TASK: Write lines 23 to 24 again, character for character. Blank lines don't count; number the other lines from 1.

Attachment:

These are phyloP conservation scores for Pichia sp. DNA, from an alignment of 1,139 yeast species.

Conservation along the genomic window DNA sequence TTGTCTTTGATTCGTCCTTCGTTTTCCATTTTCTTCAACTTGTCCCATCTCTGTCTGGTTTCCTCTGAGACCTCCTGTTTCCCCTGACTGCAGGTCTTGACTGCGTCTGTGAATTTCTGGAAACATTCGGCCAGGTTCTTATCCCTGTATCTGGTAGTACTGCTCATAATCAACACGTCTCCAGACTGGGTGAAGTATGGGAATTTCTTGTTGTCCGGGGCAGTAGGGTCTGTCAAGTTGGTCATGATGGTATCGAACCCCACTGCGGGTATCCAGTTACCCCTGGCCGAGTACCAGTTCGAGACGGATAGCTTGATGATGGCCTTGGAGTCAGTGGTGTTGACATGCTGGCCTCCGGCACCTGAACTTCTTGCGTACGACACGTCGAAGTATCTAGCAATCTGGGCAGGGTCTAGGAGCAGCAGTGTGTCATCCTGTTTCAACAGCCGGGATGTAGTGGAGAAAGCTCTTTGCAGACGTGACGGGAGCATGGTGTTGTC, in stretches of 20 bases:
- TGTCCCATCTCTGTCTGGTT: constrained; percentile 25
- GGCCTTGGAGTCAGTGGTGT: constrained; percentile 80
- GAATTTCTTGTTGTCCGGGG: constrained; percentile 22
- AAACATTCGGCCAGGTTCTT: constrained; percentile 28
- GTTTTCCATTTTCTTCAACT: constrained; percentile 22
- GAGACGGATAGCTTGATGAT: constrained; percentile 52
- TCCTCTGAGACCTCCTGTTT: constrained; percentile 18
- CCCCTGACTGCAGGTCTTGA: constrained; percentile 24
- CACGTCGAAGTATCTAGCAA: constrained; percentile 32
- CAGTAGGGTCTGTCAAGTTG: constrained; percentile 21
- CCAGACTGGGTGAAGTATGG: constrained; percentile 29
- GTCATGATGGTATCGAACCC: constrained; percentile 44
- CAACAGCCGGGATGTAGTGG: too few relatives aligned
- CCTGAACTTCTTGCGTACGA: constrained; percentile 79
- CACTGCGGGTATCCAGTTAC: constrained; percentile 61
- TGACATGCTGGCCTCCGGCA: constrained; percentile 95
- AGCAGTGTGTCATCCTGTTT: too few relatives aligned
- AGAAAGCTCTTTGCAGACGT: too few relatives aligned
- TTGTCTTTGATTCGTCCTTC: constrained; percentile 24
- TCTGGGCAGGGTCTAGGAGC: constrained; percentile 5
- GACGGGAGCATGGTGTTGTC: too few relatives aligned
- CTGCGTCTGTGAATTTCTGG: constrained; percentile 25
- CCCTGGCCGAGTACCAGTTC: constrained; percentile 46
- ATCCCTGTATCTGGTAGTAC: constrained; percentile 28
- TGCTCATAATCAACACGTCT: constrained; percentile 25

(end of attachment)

- GACGGGAGCATGGTGTTGTC: too few relatives aligned
- CTGCGTCTGTGAATTTCTGG: constrained; percentile 25